You'll note that the last argument in addEventListener is set to true. This argument is called useCapture, and it's normally set to false. The blur event doesn't bubble the way events like click do. Setting this argument to true allows us to capture all blur events rather than only those that happen directly on the element we're listening to.

Next, we want to make sure that the blurred element was a field in a form with the .validate class. We can get the blurred element using event.target, and get it's parent form by calling event.target.form. Then we'll use classList to check if the form has the validation class or not.

If it does, we can check the field validity.

// Listen to all blur events
document.addEventListener('blur', function (event) {

    // Only run if the field is in a form to be validated
    if (!event.target.form.classList.contains('validate')) return;

    // Validate the field
    var error = event.target.validity;
    console.log(error);

}, true);

If error is true, the field is valid. Otherwise, there's an error.

See the Pen Form Validation: Validate On Blur by Chris Ferdinandi (@cferdinandi) on CodePen.

Getting the error

Once we know there's an error, it's helpful to know what the error actually is. We can use the other Validity State properties to get that information.

Since we need to check each property, the code for this can get a bit long. Let's setup a separate function for this and pass our field into it.

// Validate the field
var hasError = function (field) {
    // Get the error
};

// Listen to all blur events
document.addEventListner('blur', function (event) {

    // Only run if the field is in a form to be validated
    if (!event.target.form.classList.contains('validate')) return;

    // Validate the field
    var error = hasError(event.target);

}, true);

There are a few field types we want to ignore: fields that are disabled, file and reset inputs, and submit inputs and buttons. If a field isn't one of those, let's get it's validity.

// Validate the field
var hasError = function (field) {

    // Don't validate submits, buttons, file and reset inputs, and disabled fields
    if (field.disabled || field.type === 'file' || field.type === 'reset' || field.type === 'submit' || field.type === 'button') return;

    // Get validity
    var validity = field.validity;

};

If there's no error, we'll return null. Otherwise, we'll check each of the Validity State properties until we find the error.

When we find the match, we'll return a string with the error. If none of the properties are true but validity is false, we'll return a generic "catchall" error message (I can't imagine a scenario where this happens, but it's good to plan for the unexpected).

// Validate the field
var hasError = function (field) {

    // Don't validate submits, buttons, file and reset inputs, and disabled fields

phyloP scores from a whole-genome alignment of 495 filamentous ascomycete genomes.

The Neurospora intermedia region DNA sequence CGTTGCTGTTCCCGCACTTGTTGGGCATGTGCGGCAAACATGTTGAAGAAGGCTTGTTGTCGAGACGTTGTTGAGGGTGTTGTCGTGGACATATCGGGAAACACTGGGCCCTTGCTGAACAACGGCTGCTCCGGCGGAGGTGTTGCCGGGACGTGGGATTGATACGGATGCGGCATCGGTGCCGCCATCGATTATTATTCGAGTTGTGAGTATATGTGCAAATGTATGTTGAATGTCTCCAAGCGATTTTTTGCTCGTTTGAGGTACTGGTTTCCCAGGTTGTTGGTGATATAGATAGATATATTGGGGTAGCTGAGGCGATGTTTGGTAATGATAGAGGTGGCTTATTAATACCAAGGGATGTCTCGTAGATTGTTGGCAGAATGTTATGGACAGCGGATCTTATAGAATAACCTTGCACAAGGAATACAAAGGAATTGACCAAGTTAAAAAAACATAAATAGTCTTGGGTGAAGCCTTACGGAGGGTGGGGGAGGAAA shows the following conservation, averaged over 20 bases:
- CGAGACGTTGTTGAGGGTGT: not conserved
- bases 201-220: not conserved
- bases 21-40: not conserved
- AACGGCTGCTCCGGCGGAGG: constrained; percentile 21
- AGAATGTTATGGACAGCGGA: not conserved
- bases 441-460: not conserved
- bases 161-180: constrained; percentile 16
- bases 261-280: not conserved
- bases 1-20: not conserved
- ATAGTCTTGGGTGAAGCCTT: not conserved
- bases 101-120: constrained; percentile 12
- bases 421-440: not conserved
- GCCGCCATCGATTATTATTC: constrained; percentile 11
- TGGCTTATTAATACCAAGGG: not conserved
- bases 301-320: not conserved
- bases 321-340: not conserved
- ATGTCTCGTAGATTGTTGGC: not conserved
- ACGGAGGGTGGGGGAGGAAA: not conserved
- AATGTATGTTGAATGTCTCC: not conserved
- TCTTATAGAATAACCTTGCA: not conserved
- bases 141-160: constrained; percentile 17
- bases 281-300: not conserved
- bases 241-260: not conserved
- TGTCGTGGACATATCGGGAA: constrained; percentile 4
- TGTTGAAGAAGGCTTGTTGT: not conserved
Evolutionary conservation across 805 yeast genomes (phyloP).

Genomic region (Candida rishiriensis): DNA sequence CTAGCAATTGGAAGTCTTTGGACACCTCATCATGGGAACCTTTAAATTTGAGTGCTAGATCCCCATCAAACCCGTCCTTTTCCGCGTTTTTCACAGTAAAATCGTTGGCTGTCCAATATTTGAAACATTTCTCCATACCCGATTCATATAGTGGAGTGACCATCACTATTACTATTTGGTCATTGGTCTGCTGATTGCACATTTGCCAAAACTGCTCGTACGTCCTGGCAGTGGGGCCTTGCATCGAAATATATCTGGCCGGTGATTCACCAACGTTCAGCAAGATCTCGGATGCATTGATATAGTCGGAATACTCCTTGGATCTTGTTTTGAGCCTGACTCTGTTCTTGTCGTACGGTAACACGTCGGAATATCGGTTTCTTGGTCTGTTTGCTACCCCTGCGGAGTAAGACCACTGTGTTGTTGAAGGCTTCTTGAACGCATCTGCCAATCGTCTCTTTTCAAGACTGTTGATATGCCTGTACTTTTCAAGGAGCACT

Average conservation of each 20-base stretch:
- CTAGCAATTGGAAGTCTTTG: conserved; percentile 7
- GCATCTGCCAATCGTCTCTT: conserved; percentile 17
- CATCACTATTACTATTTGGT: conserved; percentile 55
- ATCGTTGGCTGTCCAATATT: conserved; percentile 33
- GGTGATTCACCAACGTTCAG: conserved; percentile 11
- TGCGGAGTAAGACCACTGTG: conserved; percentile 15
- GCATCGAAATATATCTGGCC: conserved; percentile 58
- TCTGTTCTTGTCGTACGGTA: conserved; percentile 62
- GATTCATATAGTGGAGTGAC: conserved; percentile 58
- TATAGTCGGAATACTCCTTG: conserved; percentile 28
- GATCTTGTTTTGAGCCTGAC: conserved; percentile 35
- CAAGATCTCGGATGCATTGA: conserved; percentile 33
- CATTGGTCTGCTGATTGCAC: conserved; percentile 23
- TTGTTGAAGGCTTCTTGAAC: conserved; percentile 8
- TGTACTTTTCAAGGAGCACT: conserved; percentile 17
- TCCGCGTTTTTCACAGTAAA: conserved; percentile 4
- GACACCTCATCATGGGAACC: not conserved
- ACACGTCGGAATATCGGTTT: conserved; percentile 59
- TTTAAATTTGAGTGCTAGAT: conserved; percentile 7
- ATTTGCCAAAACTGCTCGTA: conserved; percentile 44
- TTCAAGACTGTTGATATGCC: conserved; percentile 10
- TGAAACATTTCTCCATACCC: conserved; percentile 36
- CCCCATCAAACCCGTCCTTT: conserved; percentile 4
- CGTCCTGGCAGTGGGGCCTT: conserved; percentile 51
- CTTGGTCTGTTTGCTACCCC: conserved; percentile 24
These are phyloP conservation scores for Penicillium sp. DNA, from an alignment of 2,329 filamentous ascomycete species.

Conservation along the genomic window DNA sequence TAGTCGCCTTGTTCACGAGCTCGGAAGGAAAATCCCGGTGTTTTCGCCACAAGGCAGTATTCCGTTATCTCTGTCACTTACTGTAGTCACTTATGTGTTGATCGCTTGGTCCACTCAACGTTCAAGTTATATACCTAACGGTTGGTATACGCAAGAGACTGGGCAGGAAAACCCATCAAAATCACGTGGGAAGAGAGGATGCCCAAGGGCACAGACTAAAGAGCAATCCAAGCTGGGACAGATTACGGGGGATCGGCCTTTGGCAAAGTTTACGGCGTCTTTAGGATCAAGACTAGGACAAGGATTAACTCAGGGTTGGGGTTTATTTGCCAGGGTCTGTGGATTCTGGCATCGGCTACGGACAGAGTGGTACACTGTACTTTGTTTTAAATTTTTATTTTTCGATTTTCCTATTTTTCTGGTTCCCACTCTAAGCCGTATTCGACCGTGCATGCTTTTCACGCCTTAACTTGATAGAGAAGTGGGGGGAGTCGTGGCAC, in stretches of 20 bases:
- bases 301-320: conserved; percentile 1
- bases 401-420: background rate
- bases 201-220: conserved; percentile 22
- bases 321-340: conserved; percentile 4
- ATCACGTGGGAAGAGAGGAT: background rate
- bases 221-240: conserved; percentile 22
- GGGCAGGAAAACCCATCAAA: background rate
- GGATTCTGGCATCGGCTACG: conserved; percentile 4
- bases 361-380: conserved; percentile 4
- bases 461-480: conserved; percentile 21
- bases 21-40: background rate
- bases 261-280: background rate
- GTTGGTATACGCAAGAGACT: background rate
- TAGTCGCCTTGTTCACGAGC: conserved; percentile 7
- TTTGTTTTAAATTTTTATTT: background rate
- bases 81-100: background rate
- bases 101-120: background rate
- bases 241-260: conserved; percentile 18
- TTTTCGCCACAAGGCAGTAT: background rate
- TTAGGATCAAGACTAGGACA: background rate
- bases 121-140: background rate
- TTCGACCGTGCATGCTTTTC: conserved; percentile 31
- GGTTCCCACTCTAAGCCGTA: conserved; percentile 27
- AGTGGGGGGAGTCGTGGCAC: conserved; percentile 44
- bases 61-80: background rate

if (field.disabled || field.type === 'file' || field.type === 'reset' || field.type === 'submit' || field.type === 'button') return;

    // Get validity
    var validity = field.validity;

    // If valid, return null
    if (validity.valid) return;

    // If field is required and empty
    if (validity.valueMissing) return 'Please fill out this field.';

    // If not the right type
    if (validity.typeMismatch) return 'Please use the correct input type.';

    // If too short
    if (validity.tooShort) return 'Please lengthen this text.';

    // If too long
    if (validity.tooLong) return 'Please shorten this text.';

    // If number input isn't a number
    if (validity.badInput) return 'Please enter a number.';

    // If a number value doesn't match the step interval
    if (validity.stepMismatch) return 'Please select a valid value.';

    // If a number field is over the max
    if (validity.rangeOverflow) return 'Please select a smaller value.';

    // If a number field is below the min
    if (validity.rangeUnderflow) return 'Please select a larger value.';

    // If pattern doesn't match
    if (validity.patternMismatch) return 'Please match the requested format.';

    // If all else fails, return a generic catchall error
    return 'The value you entered for this field is invalid.';

};

This is a good start, but we can do some additional parsing to make a few of our errors more useful. For typeMismatch, we can check if it's supposed to be an email or url and customize the error accordingly.

// If not the right type
if (validity.typeMismatch) {

    // Email
    if (field.type === 'email') return 'Please enter an email address.';

    // URL
    if (field.type === 'url') return 'Please enter a URL.';

}

If the field value is too long or too short, we can find out both how long or short it's supposed to be and how long or short it actually is. We can then include that information in the error.

// If too short
if (validity.tooShort) return 'Please lengthen this text to ' + field.getAttribute('minLength') + ' characters or more. You are currently using ' + field.value.length + ' characters.';

// If too long